Fremont's gaping question: Can the Center of the Universe hold?
Seattle's Fremont neighborhood is known as the king of quirk. It's part Burning Man, part old Seattle blue collar canal community, a neighborhood that was into Cosplay before you'd ever heard of it, and also non-Cosplay, if that’s what you can call the nude bicyclists phenomenon. More recently, it's become an emerging high-tech hub.
The hub is the rub, however.
Fremont emerged in the 1970s as an artistic playground with whimsical sculptures and later Mardi Gras-like events like the annual Solstice Parade. It's got "Waiting for the Interburban," the Fremont Troll, statues of Lenin and of JP Patches and transvestite Gertrude. It birthed the Moisture comedy/performance festival and hosted a Food Truck Rodeo. Community activist Jon Hegeman, the man behind the neighborhood's Sunday Market and outdoor movies, says that the community is a magnet for creativity, and that it's the place where Seattle comes to have fun.
The Fremont brand is indelible. But what about the reality?
The reality is, Fremont is changing. Some artists have fled to more affordable neighborhoods that have studio and warehouse work space, like Georgetown. As high-tech companies have moved in, the neighborhood has gained energy, but it is also getting more expensive. Creative, quirky Fremont feels itself to be at risk.
The Fremont Arts Council, the creative engine at the center of the Center of the Universe, is in transition with an older generation moving on and perhaps the need to shift from an all-volunteer effort to a more professionally run outfit. Linda Hanlon, a creative arts consultant working with the council, has described the organization as being a "hub of eccentric genius" that is at "a tipping point."
Instead of seeing tech companies as a threat, however, the Fremont arts folk want to embrace them as part of the solution. A new group has been formed, the Fremont Creative Advisory Group, that is hoping to bridge arts and tech communities. At a first meeting in late May, the group included folks from the Arts Council, local and tech businesses, King County's 4Culture and the Fremont Chamber of Commerce.
There's a lot of logic in the effort. One is that successful tech companies have some resources, obviously. Another is that presumably they employ scads of creative people who were attracted to Fremont for a reason: The employees like an urban creative cauldron, especially one with a high level of tolerance, and an embrace of the weird.
Fremont is part of the growing Lake Union Triangle of Tech. The University District is looking to become South Lake Union North. South Lake Union is the Amazon-and-Vulcan-driven dynamic force adjacent to downtown. Fremont holds down the ship canal with companies like Google, Adobe, Tableau and Impinj, and a strong alternative community persona.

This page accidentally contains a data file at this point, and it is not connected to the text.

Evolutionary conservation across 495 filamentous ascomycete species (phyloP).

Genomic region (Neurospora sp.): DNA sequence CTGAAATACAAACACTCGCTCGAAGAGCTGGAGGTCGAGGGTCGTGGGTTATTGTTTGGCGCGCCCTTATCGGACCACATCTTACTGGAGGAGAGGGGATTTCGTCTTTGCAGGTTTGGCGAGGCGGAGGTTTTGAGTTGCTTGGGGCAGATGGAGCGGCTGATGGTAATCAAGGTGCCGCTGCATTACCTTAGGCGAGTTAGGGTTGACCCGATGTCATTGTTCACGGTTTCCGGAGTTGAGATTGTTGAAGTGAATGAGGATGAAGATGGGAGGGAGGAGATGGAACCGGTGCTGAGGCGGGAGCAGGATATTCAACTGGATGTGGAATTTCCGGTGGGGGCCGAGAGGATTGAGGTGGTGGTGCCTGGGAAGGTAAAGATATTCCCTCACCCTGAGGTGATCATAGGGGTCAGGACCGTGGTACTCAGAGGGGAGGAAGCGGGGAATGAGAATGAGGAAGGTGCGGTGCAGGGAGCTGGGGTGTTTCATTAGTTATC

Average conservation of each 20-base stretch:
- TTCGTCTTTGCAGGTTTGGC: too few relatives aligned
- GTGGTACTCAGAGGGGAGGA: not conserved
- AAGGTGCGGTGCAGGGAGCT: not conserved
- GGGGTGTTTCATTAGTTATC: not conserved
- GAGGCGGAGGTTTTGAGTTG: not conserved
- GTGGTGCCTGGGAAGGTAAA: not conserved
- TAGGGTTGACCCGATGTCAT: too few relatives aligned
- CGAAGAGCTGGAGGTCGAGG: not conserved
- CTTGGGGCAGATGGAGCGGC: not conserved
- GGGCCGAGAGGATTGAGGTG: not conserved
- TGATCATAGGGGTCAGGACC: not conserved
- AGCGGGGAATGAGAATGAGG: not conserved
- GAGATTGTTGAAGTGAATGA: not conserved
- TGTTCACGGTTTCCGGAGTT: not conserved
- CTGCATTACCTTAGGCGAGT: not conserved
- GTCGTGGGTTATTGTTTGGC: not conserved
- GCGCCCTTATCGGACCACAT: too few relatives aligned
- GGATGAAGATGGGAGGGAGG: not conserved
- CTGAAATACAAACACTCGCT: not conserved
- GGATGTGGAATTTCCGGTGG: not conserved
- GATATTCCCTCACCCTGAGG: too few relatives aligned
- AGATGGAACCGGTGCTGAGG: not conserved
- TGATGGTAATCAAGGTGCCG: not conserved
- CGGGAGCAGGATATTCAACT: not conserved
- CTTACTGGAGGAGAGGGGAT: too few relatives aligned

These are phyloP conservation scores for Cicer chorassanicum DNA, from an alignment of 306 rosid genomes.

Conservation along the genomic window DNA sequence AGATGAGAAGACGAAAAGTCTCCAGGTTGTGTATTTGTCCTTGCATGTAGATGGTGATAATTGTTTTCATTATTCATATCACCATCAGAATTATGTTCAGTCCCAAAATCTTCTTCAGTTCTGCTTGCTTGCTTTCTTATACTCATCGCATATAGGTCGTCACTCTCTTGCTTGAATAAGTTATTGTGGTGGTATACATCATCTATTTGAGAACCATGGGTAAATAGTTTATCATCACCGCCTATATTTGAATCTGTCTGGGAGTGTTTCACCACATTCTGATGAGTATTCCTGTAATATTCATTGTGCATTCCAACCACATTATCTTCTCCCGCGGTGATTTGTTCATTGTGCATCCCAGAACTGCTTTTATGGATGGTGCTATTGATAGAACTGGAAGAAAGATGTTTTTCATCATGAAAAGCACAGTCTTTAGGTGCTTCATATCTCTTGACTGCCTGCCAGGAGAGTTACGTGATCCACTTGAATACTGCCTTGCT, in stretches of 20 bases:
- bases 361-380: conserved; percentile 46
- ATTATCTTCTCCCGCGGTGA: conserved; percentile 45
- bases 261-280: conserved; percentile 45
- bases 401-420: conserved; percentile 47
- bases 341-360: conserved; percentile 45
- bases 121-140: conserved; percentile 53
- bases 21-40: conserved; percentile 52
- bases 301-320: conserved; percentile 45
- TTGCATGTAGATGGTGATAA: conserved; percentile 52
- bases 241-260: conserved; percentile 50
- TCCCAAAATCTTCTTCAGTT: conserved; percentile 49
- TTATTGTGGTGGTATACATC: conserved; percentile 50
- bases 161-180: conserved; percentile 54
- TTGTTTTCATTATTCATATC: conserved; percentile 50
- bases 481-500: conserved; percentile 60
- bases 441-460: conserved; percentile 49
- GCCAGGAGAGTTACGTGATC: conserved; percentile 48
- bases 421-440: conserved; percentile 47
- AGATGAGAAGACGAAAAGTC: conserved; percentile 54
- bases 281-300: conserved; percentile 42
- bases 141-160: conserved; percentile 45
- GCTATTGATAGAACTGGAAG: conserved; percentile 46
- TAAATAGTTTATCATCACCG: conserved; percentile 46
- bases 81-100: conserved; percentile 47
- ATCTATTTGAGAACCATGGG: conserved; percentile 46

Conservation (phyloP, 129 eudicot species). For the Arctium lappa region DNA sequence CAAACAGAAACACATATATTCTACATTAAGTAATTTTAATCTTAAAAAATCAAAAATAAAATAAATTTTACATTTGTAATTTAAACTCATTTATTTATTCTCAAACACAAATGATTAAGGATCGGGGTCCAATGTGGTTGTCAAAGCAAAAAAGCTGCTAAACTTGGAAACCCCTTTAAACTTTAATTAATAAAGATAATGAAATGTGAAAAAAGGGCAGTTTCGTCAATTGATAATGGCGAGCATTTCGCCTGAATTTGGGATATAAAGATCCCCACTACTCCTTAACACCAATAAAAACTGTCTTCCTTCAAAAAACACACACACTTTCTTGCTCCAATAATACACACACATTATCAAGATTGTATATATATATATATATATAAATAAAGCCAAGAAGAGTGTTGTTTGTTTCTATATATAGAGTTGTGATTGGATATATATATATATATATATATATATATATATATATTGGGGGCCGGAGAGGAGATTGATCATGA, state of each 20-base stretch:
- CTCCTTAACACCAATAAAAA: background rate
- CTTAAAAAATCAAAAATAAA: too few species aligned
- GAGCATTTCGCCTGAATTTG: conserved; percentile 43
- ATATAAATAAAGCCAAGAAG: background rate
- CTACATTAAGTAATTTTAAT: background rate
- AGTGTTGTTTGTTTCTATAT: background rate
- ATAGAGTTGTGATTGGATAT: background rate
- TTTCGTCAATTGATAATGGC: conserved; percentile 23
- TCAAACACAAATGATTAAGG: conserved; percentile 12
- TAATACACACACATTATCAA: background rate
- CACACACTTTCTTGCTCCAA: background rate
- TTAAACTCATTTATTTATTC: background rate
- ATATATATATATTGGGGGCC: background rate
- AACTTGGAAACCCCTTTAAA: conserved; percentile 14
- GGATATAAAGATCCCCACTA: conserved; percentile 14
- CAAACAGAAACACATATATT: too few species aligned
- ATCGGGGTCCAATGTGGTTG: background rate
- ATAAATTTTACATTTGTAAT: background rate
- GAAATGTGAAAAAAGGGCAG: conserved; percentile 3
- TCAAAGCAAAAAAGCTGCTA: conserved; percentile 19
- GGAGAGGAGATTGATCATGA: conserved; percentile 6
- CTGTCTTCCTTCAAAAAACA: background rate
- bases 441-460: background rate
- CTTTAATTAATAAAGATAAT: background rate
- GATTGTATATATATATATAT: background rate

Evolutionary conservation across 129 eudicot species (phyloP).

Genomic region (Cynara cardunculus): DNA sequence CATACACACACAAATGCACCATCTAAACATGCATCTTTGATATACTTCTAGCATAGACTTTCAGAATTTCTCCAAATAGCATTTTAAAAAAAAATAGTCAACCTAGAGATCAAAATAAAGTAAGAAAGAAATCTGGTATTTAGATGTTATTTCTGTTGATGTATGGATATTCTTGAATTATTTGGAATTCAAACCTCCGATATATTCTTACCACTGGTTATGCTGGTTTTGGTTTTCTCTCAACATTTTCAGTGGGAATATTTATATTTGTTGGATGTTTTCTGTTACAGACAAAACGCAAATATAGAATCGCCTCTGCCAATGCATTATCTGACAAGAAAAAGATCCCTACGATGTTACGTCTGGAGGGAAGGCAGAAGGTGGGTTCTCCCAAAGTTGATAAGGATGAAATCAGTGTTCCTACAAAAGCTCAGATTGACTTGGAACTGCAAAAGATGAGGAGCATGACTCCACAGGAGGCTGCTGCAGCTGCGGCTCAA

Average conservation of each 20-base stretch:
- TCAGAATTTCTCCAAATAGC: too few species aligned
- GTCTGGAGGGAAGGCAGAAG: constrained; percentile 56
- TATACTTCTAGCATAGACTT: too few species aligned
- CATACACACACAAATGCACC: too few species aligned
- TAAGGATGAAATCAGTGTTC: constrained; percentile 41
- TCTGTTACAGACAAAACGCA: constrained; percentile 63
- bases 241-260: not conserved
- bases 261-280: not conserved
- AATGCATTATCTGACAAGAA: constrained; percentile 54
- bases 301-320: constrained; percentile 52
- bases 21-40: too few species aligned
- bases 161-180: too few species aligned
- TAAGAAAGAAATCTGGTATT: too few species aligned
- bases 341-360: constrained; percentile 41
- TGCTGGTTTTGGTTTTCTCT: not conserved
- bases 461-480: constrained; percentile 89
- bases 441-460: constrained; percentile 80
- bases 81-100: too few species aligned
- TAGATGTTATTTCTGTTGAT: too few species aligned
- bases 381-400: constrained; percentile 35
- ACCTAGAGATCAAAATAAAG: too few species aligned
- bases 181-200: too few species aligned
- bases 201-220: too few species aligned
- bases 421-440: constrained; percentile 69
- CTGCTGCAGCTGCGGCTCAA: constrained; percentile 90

The three neighborhoods impact one another and have a lot in common. But each has a distinct flavor. The U District leans academic, SLU feels suburban and corporate. Fremont seems more in tune with the kinds of people tech companies actually employ: artists, role players, free spirits, nerds. The neighborhood serves up the kind of fare that feeds the geeks, both literally and figuratively.
And the Fremont arts scene needs new blood. The Fremont Chamber of Commerce has been holding geek meetups, but the new arts advisory group is beginning outreach to see whether the tech companies can be drawn further into the community creative affairs. That's hard to do when these companies are so often in hair-on-fire mode dealing with their own growing businesses, and the pace of change in their industries. Some may not yet be used to local giving — charitable programs often come further down the road in a company's life cycle. But there is some initial progress. Google, for example, is funding a STEAM — STEM plus Arts — kids area at the Gasworks Solstice celebration this year.
Of the tech companies, Hegeman says, "They have a stake in the community." The Fremont Arts Council would like to raise $200,000 a year to reinvigorate, expand and professionalize their organization over the next three years. They also would like to get a large work/performance space for the neighborhood. One idea: When Paul Allen is done with the SLU Discovery Center, essentially a real estate sales pavilion at Denny and Westlake that has done its job well, move it to the west end of Gasworks Park and turn it into a new creative studio, perhaps with a large performance space attached.
Instead of regarding being a tech hub as a cultural threat, these Fremonters want to embrace the change while also strengthening what might have brought the tech companies there in the first place. Instead of becoming dominated and displaced, they're looking to engage the new Fremont reality and, in the words of Jon Hegeman, invite the techies to come "invent this with us."